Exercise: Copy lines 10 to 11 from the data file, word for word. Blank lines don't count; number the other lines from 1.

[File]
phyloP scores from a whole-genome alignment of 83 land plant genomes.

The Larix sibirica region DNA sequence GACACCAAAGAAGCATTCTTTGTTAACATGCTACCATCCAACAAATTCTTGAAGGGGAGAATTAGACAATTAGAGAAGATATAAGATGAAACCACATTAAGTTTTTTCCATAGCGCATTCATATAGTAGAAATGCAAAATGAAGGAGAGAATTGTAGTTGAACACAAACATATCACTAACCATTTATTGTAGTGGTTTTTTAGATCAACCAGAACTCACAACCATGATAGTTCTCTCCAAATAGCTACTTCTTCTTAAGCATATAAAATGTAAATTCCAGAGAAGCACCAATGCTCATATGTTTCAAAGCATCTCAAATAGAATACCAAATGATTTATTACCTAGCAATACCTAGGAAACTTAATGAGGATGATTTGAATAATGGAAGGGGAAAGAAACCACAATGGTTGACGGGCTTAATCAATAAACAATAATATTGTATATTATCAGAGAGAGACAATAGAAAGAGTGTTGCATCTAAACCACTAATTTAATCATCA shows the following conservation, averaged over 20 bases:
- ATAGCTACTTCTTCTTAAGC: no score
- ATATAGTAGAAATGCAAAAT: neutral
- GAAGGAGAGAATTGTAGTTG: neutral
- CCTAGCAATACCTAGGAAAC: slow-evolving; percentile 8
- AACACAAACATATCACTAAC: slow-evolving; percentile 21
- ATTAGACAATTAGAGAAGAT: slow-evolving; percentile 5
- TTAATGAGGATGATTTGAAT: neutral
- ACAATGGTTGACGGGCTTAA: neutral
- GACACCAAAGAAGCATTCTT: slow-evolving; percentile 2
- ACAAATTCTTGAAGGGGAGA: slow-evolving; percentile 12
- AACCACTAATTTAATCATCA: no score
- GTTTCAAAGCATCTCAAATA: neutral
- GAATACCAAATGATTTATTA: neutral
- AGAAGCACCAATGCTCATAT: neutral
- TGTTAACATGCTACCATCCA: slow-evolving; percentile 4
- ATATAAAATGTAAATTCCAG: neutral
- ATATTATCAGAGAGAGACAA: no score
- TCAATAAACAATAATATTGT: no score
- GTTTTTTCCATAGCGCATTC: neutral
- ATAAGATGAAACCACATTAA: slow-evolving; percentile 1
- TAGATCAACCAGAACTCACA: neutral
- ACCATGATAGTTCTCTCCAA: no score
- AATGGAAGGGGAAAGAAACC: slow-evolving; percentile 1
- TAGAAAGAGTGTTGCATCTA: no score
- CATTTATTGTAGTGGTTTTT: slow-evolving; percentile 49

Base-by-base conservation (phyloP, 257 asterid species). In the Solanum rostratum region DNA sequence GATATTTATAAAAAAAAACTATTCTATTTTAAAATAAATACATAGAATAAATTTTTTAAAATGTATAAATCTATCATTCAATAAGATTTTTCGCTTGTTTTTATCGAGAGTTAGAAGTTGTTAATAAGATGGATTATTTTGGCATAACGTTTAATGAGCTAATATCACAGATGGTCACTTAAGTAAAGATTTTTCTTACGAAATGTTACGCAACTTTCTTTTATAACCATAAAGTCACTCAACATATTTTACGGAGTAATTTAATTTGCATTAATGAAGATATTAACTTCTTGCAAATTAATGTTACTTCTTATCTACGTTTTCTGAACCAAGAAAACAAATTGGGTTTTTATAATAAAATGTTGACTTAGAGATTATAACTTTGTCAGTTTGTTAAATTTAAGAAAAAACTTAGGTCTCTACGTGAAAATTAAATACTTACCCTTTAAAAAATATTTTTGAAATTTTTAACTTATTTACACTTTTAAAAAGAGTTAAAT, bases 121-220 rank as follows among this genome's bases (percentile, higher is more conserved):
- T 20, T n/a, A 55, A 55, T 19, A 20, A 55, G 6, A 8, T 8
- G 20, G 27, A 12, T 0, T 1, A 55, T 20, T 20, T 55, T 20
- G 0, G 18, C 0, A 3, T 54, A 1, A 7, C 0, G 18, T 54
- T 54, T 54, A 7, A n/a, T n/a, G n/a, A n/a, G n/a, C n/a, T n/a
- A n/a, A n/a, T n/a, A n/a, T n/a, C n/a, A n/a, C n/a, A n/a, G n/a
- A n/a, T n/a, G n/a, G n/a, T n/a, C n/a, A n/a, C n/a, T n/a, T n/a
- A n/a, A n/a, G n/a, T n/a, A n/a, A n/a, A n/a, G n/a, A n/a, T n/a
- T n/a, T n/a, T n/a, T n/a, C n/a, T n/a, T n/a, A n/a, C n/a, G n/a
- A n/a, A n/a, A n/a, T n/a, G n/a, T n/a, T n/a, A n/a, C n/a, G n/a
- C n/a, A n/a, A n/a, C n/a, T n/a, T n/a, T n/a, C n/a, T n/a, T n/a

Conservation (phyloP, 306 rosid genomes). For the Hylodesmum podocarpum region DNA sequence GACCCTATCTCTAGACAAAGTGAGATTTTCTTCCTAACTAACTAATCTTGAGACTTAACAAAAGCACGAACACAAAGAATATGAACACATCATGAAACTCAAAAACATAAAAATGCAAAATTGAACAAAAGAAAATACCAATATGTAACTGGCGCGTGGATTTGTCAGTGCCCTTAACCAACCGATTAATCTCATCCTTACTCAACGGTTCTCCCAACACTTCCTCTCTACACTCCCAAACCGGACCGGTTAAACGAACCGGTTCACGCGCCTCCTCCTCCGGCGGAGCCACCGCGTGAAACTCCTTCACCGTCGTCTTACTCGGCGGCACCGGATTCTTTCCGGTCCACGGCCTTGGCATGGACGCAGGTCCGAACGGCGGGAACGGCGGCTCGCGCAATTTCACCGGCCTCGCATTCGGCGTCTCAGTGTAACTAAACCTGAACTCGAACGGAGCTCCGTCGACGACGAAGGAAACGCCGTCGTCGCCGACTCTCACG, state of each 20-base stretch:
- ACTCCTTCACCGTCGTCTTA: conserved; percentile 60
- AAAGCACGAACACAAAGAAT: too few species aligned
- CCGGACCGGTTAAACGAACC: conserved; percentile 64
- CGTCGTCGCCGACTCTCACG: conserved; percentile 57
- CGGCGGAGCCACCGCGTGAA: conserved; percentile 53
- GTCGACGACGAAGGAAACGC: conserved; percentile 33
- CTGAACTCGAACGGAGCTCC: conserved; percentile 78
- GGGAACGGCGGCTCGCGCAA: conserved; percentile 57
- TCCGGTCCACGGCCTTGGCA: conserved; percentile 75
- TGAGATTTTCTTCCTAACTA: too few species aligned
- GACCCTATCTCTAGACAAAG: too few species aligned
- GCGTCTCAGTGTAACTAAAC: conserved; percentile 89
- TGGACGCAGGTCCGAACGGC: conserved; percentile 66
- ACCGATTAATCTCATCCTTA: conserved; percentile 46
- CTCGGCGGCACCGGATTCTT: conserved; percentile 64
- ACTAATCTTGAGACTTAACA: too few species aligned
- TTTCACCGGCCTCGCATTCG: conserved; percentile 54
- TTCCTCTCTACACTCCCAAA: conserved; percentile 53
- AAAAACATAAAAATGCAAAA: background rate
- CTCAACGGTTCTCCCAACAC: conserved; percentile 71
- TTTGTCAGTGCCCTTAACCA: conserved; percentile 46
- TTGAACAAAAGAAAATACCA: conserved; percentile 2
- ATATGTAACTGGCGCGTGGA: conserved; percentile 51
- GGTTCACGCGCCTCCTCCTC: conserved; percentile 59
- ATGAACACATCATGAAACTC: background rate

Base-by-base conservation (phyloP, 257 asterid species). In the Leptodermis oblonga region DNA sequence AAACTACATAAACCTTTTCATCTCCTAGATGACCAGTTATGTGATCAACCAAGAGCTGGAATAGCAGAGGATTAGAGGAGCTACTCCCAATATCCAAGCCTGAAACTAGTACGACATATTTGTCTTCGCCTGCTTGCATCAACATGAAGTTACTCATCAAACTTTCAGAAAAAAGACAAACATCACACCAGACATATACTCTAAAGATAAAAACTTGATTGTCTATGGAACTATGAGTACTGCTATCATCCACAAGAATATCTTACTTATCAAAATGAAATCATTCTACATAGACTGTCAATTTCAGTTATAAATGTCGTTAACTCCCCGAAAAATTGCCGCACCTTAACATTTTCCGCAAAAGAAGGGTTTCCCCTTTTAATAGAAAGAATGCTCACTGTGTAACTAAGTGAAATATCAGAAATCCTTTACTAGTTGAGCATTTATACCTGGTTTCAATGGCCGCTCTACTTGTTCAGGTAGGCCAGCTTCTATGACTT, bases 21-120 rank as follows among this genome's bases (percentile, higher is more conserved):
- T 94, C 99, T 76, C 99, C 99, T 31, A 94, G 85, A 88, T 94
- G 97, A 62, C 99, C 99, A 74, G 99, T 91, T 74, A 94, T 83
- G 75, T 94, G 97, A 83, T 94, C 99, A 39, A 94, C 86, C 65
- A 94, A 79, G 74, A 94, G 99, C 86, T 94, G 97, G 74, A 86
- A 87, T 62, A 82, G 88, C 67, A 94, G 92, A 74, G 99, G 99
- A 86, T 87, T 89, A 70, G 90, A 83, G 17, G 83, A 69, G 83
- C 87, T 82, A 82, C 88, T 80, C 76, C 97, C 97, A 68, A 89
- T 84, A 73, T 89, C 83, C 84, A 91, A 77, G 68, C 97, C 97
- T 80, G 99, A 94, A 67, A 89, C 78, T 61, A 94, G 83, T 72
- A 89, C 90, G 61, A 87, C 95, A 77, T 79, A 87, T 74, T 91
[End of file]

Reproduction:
- ACAATGGTTGACGGGCTTAA: neutral
- GACACCAAAGAAGCATTCTT: slow-evolving; percentile 2